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OpEdNews Op Eds    H3'ed 2/23/15

Scott Walker Says He'll Sign ALEC-Echoing "Right to Work" (For Less) Legislation

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On Friday, two of the governor's closest legislative allies, state Senate majority leader Scott Fitzgerald and state Assembly speaker Robin Vos, announced that they will call a rare "extraordinary session" to rush through a "right to work" bill with limited public input and debate. With solid Republican majorities in both chambers, they say they aim to pass the measure -- which mirrors "model legislation" language peddled by the corporate-sponsored American Legislative Exchange Council-- in a matter of days.

This development took most Wisconsinites by surprise. Republicans and Democrats had thought that the issue was on the legislative back-burner -- not just because of Walker's pre-election and post-election talk about wanting to avoid distractions, but also because some legislative Republicans had griped about the wisdom of advancing "right to work" legislation.

"It is absurd that Republicans would fast-track legislation to interfere with private business contracts and lower wages for all Wisconsin workers at a time when our state is facing a massive $2.2 billion budget crisis," Wisconsin Senate Democratic leader Jennifer Shilling said after the announcement that the "right-to-work" fight was on.

"Objective polling clearly shows that the vast majority of Wisconsin residents view this issue as a distraction," added Shilling, using the precise language that Walker had employed in dismissing discussions about advancing "right to work" initiatives. "Rather than creating economic uncertainty for Wisconsin families and small businesses, Republicans should focus their attention on boosting family wages, closing the skills gap and fixing the $2.2 billion budget crisis they created."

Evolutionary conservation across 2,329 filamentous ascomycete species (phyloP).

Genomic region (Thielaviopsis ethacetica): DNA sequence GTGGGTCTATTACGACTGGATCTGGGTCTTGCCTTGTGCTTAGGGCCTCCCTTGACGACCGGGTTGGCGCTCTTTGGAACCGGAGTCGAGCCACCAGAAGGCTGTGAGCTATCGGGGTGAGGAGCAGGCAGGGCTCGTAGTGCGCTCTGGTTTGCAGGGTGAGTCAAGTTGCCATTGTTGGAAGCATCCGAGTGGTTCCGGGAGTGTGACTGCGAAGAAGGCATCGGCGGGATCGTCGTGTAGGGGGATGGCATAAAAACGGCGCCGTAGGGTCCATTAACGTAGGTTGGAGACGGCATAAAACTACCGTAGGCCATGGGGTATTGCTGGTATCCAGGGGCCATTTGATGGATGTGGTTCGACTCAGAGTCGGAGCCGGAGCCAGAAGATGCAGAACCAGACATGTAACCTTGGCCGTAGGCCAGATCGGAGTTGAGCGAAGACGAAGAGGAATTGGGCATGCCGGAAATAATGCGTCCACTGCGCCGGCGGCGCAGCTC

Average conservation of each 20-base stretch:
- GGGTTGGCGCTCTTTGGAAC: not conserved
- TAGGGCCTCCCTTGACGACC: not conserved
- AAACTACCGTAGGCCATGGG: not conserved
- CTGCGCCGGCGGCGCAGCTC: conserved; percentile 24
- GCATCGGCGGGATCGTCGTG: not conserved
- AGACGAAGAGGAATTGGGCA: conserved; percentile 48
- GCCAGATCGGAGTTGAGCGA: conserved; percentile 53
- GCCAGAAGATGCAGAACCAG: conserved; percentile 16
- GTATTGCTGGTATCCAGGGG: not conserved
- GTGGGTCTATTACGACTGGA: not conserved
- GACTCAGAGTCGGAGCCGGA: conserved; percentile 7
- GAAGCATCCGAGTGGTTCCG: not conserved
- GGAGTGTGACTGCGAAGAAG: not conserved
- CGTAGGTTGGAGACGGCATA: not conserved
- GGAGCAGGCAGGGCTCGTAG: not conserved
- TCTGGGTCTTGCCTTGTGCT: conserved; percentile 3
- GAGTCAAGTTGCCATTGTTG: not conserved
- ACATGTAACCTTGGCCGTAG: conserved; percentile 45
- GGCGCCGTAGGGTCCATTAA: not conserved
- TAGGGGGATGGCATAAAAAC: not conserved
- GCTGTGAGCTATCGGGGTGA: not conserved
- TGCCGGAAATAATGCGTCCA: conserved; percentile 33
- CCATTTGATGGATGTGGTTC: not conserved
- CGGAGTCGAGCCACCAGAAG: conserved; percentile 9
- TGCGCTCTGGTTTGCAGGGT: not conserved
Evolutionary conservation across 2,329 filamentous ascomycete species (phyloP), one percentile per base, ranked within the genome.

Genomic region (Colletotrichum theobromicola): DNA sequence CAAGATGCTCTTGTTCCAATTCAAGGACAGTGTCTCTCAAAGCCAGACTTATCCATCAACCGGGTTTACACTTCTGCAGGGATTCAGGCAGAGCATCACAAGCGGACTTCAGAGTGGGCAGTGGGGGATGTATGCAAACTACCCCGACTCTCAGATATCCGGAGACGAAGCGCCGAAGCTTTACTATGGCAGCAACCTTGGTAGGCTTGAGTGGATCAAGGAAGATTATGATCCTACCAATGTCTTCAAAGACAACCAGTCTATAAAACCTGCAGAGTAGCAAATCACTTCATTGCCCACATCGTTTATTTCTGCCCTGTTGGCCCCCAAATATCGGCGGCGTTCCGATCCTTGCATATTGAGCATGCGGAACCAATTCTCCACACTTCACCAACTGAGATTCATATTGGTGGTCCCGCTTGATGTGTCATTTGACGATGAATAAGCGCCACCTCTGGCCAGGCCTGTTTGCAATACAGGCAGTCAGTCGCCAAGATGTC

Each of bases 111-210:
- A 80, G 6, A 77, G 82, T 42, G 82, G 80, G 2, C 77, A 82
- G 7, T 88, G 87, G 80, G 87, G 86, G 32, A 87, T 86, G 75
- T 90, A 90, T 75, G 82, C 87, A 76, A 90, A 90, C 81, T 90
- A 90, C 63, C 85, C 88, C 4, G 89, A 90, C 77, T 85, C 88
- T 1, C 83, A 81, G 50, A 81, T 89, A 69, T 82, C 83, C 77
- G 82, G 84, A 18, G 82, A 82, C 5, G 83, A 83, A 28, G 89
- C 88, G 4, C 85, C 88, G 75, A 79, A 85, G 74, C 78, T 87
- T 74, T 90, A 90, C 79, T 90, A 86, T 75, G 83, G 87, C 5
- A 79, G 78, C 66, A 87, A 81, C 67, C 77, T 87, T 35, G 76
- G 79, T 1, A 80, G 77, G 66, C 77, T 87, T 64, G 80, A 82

But what does Walker say? Now that the issue has come to a head, is he wrestling with it, as he seemed to be during the campaign? Is he still asserting that "right to work" is a distraction? Does he worry that the proposed legislation would make it a Class A misdemeanor to maintain a traditional union shop in Wisconsin? Is he explaining that this move isn't "helpful for us to take the next step forward"?

Not anymore.

Walker, who is busily preparing a 2016 Republican presidential run that highlights his anti-labor stance, is now all in for "right to work."

His office announced Friday that: "Governor Walker continues to focus on budget priorities to grow our economy and to streamline state government. With that said, Governor Walker co-sponsored right-to-work legislation as a lawmaker and supports the policy. If this bill makes it to his desk, Governor Walker will sign it into law."

Why didn't Governor Walker say that during last year's gubernatorial campaign?

It's not like he is suggesting that he has come to some new conclusion with regard to anti-labor legislation of this sort, which the Economic Policy Institute warns "is associated with lower wages and benefits for both union and nonunion workers." In fact, Wisconsinites have heard plenty of warnings in recent months that "right to work" legislation could do real harm to the state's workers and communities. In a recent opinion piece written for the Journal Sentinel, Marquette University economics professor Abdur Chowdhury explained that "right-to-work legislation would provide no discernible overall economic advantage to Wisconsin, but it does impose significant social costs."

What the statement from Walker's office reveals is what the governor would not say when he was running for re-election in 2014 but what he will say as a 2016 Republican presidential prospect. He was just fooling some of the people some of the time when he feigned uncertainty on last year's gubernatorial campaign trail. Walker is what he has always been: a longtime supporter of this agenda "who co-sponsored right-to-work legislation as a lawmaker and supports the policy."

Copyright - 2014 thenation.com -- distributed by Agence Global

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John Nichols, a pioneering political blogger, has written the Online Beat since 1999. His posts have been circulated internationally, quoted in numerous books and mentioned in debates on the floor of Congress.

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